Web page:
02/20/2015 03:29 pm ET Updated Apr 18, 2015

For Want of a Glass of Water

Most "truth is stranger than fiction" stories have to do with some inconsequential oddity, like the story that first attracted the attention of the Books editor of the Huffington Post about my crazy literary agent. But when a "truth is stranger than fiction" story involves the death of a close friend, it's hardly inconsequential. Particularly when the difference between life and death is as simple as a glass or two of water.

This true story took place as 2014 was coming to an end and the New Year was upon us, though a similar version of the story took place around the same time every year. My friend, whom I'll call Danny, got sick - usually some form of respiratory flu - almost every January. According to another mutual friend, Christmas was hard on Danny, owing to a historically strained relationship with his now late father and a predictable seasonal depression associated with the holidays. Danny almost invariably got sick during or after the holidays, and this year was no different. Except that this year he died.

Danny was a locally renowned guitarist who had been playing the same coffee shop every Saturday morning with various other players for over fifteen years. On this particular Saturday morning, January 3rd, the drummer and me had set up our gear and were awaiting the arrival of Danny and his co-guitarist whom I'll call Bob. We got a text from Bob that he was on his way, then, minutes later, got another text from Bob telling us to pack up our gear and to get over Danny's house right away. When we arrived, the police and the coroner were in the house and Bob, along with a couple of Danny's girlfriends, were sitting on the front porch. "Our friend is gone," said Bob. "Danny is dead."

At age 57 our friend had died from...from what? The flu? People in San Francisco's North Bay don't die from the flu. Perhaps the ancient and infirm, or the tiny and weak, but not Danny, who at 57 was solid muscle from head to toe. A committed footloose and fancy-free bachelor, Danny was the envy of many of his cohorts: he was tall, thin, muscular, hirsute, had crystal eyes of polished blue steel, flashing white teeth and a boyishly crooked smile that melted the hearts of almost every woman he met. He loved margaritas in mason jars and the smell of freshly cut vintage barn wood, preferably Douglas Fir. As one girlfriend, a songwriter, put it, he was "vintage": a collector of vintage Fender electric guitars, vintage Fender amplifiers, and vintage single-speed fat tire road bikes; he even drove a vintage thirties GMC pickup for many years. He was a semi-retired mountain biker, relentless hiker and in his last years didn't own a working vehicle besides his old street bicycle. He built amplifiers, based on the specs of the Fender classics, that local stars snapped up as soon as they were finished. People like Danny don't die from the flu.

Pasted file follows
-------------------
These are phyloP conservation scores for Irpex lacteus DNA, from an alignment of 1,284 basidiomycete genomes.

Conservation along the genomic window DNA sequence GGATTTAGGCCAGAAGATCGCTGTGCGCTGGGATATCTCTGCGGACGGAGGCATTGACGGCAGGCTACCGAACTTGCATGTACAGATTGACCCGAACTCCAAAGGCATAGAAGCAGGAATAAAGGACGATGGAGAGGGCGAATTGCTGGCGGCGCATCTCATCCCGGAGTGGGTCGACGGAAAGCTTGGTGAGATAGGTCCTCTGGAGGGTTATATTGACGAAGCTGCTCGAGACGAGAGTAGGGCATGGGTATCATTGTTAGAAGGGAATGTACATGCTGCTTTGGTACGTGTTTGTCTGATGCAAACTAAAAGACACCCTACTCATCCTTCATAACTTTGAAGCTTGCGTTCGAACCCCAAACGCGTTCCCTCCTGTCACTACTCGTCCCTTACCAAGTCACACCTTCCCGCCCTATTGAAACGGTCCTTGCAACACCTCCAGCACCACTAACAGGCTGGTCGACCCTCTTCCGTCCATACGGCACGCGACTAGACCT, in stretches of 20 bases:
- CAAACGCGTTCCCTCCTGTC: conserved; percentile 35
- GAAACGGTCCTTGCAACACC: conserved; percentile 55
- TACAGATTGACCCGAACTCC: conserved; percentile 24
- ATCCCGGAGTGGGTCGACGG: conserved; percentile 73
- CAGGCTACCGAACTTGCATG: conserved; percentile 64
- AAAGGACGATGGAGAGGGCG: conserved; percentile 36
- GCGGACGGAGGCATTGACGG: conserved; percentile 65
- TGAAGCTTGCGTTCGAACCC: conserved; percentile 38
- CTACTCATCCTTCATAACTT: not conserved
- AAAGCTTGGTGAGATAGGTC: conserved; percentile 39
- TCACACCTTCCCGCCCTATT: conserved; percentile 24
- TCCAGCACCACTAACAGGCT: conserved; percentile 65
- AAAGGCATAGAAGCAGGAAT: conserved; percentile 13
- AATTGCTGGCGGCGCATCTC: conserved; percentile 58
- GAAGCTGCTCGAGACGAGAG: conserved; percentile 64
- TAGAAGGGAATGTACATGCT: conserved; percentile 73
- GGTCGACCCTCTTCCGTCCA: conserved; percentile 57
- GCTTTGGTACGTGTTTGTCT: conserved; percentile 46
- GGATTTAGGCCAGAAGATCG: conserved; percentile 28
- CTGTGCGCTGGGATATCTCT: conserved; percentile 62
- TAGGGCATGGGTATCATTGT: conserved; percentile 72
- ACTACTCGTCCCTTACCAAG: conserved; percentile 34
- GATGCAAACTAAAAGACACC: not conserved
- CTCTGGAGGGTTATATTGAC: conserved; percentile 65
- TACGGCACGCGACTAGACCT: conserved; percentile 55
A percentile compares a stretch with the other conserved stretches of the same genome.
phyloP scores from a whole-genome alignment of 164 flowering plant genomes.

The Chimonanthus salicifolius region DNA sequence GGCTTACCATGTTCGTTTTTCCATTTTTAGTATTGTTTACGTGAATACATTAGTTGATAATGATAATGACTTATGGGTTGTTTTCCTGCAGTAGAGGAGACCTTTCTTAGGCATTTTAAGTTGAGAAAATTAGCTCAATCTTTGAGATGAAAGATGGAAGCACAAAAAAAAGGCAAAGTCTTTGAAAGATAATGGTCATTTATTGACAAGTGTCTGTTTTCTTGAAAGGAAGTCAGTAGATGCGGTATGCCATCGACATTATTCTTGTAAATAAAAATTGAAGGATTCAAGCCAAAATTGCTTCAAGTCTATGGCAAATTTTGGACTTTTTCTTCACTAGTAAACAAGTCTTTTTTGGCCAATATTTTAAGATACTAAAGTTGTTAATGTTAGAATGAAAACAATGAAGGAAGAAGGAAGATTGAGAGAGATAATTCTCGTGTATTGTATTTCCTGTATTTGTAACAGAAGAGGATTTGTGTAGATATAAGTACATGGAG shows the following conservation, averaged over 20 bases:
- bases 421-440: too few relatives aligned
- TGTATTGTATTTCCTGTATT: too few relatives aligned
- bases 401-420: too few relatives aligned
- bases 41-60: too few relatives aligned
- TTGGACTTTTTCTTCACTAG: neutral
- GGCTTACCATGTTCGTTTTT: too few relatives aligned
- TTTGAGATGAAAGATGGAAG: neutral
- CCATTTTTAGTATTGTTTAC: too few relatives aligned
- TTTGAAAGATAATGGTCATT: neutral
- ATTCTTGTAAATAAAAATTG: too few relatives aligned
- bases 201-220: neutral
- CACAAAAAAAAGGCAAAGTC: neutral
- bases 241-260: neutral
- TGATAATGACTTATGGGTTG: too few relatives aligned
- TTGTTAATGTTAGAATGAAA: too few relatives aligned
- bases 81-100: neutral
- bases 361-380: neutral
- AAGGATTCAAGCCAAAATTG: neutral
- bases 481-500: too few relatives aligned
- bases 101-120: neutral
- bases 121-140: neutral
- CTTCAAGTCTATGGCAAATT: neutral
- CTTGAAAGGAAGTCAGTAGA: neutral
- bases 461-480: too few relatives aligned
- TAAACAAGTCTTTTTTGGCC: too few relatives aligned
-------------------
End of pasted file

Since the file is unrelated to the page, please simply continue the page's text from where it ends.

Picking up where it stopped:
So what happened? We theorized about possible causes, ultimately agreeing that it was complications from the flu or perhaps pneumonia that had resulted in asphyxiation. But breathing, it turned out, was not the problem. As it was described by the coroner shortly after the autopsy but before the toxicology report, Danny's lack of body fat meant that he had no place to store the energy, and the fluids, needed to continue producing the electrolytes that fire the heart. At some point in his illness he either got so weak, or so delirious (there was no evidence of fever) that he simply forgot to force the fluids that we're told to force every time we get the respiratory flu, even if all we can do is suck on ice chips. As a result, Danny went into cardiac arrest and died.

The idea that someone who was as popular, well-liked, and social as Danny could die from dehydration in his own bedroom is, indeed, a truth that a fiction writer would have a hard time convincing his/her readers could happen (except maybe Dickens). He had a renter in his small three-bedroom house that was there that night. He had girlfriends texting him, offering to bring food until his responses became incoherent and then stopped altogether. But he was also adamant about his privacy, and when he got depressed or sick he could spend days alone in bed, not seeing or talking to anybody. Although I didn't even know he was sick and expected him to show up bright and bushy tailed Saturday morning at the coffee shop as usual, I also knew how he could get when he wanted to be left alone. Now, knowing how easily his death could have been prevented, an entire community is devastated with regret for not having the courage to piss him off and save his life.

Sometimes there is simply no making sense of the randomness that can so easily and quickly end our fragile lives. Perhaps the best we can do in the face of a tragedy like the one that befell our friend Danny is to share the story, with the hope that it will cause us to pay closer attention to those that choose to suffer alone. It could come down to something as simple as bringing them a glass of water.